• Goldman Sachs rose $0.38 (0.37%) to end the session at $103.42
  • Lehman Brothers added $1.46 (1.79%) closing at $83.10

Last night was a farce, with brokers altering estimates on each other.

The Philadelphia SOX (Semiconductor) index advanced a paltry single point (0.23%), ending the day at 432.88

  • Triquint rose $0.04 (0.94%) to $4.28
  • Micron Technology declined $0.27 (2.31%) ending the day at $11.43
  • Intel declined $0.06 (0.25%) ending the day at $24.10
  • Altera advanced $0.05 (0.21%) at $23.45
  • JDS Uniphase added $0.02 (0.64%) closing at $3.16

Gold & Silver Markets

Gold strengthened by $1.70 (0.38%) to $449.20 per ounce; $450 is so close that you can smell it, but nobody wants to be the schmuck who bought the offer at $450 only to see da Boyz rip the heart out of the market.

The Gold Bugs Index gained 0.7 points (0.29%), to 242.02 points.

Silver fell by $0.04 (0.53%) to close at $7.57 per ounce. The Gold and Silver Index (XAU) gained 0.57 points (0.52%), to end the session at 110.25 points.

PHLX Gold and Silver Index110.250.570.52%
AMEX Gold BUGS Index242.020.70.29%

Oil Market

Oil lost ground, shedding $0.34 per barrel (0.7%), closing at $48.30 per barrel after trading as high as $49.20 during the session. The Oil and Gas Index (XOI) posted a rise of 11.35 points (1.58%), at 730.49.

The Oil service stocks (OSX) Index rose 0.69 points (0.56%), ending the day at 123.67.

Reuters CRB286.5-1-0.35%
Crude Oil Light Sweet48.30-0.34-0.70%
AMEX Oil Index730.4911.351.58%
Oil Service Index123.670.690.56%

Currency Markets

The US dollar index is poised at the edge of the abyss; with the amount of bearish babbling in the US and other press, the odds of a good bounce are increasing all the time. If the USDX gets down to a mid-82 handle, I would be a seller of the currencies that have moved the most in recent times; the Auusie dollar and the Yen.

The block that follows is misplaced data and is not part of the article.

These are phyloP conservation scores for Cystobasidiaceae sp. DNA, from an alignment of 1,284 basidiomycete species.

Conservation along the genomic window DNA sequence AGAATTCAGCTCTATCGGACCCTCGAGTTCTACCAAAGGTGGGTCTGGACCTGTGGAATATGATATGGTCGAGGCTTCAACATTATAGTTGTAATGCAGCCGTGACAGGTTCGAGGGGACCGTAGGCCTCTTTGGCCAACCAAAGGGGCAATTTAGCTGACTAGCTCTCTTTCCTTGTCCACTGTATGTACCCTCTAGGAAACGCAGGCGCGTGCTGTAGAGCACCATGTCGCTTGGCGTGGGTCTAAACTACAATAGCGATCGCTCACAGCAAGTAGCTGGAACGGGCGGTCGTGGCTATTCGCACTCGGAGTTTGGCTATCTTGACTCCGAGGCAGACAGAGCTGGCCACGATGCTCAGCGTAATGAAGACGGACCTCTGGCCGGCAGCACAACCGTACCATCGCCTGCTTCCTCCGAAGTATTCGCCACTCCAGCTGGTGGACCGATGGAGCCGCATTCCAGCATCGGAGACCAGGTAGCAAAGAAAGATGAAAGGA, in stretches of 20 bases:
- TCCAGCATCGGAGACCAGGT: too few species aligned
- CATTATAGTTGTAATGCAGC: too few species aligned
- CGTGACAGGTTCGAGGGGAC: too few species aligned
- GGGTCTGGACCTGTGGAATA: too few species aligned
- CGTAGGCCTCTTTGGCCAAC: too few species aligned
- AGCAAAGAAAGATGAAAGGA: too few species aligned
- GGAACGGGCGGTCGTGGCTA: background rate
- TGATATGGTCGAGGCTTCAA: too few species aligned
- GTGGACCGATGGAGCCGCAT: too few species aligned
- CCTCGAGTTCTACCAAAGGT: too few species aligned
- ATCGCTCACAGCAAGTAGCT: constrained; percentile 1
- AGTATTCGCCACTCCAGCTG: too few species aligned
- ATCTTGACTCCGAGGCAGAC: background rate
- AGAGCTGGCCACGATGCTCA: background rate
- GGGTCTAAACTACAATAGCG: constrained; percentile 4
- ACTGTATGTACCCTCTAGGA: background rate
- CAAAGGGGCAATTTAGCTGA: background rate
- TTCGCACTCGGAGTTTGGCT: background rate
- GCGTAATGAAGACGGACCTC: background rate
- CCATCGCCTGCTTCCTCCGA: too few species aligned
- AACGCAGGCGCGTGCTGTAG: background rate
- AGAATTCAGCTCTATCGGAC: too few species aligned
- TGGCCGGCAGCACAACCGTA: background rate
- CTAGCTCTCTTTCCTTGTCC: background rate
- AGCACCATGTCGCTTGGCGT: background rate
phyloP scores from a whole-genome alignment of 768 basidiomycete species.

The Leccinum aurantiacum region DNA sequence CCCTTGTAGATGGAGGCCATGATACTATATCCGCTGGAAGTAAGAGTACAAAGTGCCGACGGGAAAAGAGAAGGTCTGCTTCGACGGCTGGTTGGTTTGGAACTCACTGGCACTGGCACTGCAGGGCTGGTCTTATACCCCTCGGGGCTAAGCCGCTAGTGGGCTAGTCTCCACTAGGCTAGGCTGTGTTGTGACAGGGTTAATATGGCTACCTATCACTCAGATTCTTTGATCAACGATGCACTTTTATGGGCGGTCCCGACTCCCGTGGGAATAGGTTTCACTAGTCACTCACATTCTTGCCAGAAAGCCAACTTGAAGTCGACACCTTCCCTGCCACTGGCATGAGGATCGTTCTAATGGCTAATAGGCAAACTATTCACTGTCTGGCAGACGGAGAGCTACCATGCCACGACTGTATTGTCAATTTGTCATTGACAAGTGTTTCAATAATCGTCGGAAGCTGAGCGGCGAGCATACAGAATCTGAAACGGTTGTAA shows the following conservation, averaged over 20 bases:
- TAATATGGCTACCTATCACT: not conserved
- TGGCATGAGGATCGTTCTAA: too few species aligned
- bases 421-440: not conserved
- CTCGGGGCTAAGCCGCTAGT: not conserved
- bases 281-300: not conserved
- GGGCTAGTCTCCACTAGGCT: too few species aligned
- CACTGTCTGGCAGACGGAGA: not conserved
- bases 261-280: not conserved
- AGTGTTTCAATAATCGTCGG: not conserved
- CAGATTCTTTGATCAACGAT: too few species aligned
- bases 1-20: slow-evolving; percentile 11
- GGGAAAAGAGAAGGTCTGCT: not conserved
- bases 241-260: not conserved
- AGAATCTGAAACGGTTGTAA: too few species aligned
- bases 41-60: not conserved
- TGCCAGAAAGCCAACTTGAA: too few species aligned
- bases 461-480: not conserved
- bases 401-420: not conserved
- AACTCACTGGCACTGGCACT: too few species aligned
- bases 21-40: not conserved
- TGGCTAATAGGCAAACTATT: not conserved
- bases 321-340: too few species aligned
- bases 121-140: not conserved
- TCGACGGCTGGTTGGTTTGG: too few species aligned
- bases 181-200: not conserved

US Dollar Index83.25-0.12-0.14%
Australian Dollar0.7821-0.0009-0.11%
Swiss Franc1.16280.0010.09%
Canadian Dollar0.84270.0050.6%

European Markets

Typical - if they don't get head-faked, the Poms, Frogs and Krauts get "ass faked". Everything looked shabby during the Euopean session last night, with the S&P futures down 4.5 points as Euope opened. So the Euro-bozos all sold, and tonight they will all buy back... at a loss. For as the aphorism about short-selling goes...

"He what sells what isn't his'n,

must buy it back or go to pris'n."

They ought to switch off their CNBC and Fox News screens and learn how to do fundamental research. Then they can actually price euro-denominated assets instead of just doing whatever the Yanks do.

France's benchmark CAC-40 Index shed 24.53 points (0.65%), to 3774.25; The German DAX-30 Index shed 10.91 points (0.26%), to end the session at 4123.98 points, and in the UK, the FTSE-100 Index shed 27.7 points (0.58%), ending the day at 4733.1 points.


Tonight's Pivots (US Futures Market)

R2105631185.81588.33113 24/32
R1105321181.91580.17113 18/32
Pivot104861175.11564.33113 4/32
S1104551171.21556.17112 30/32
S2104091164.41540.33112 16/32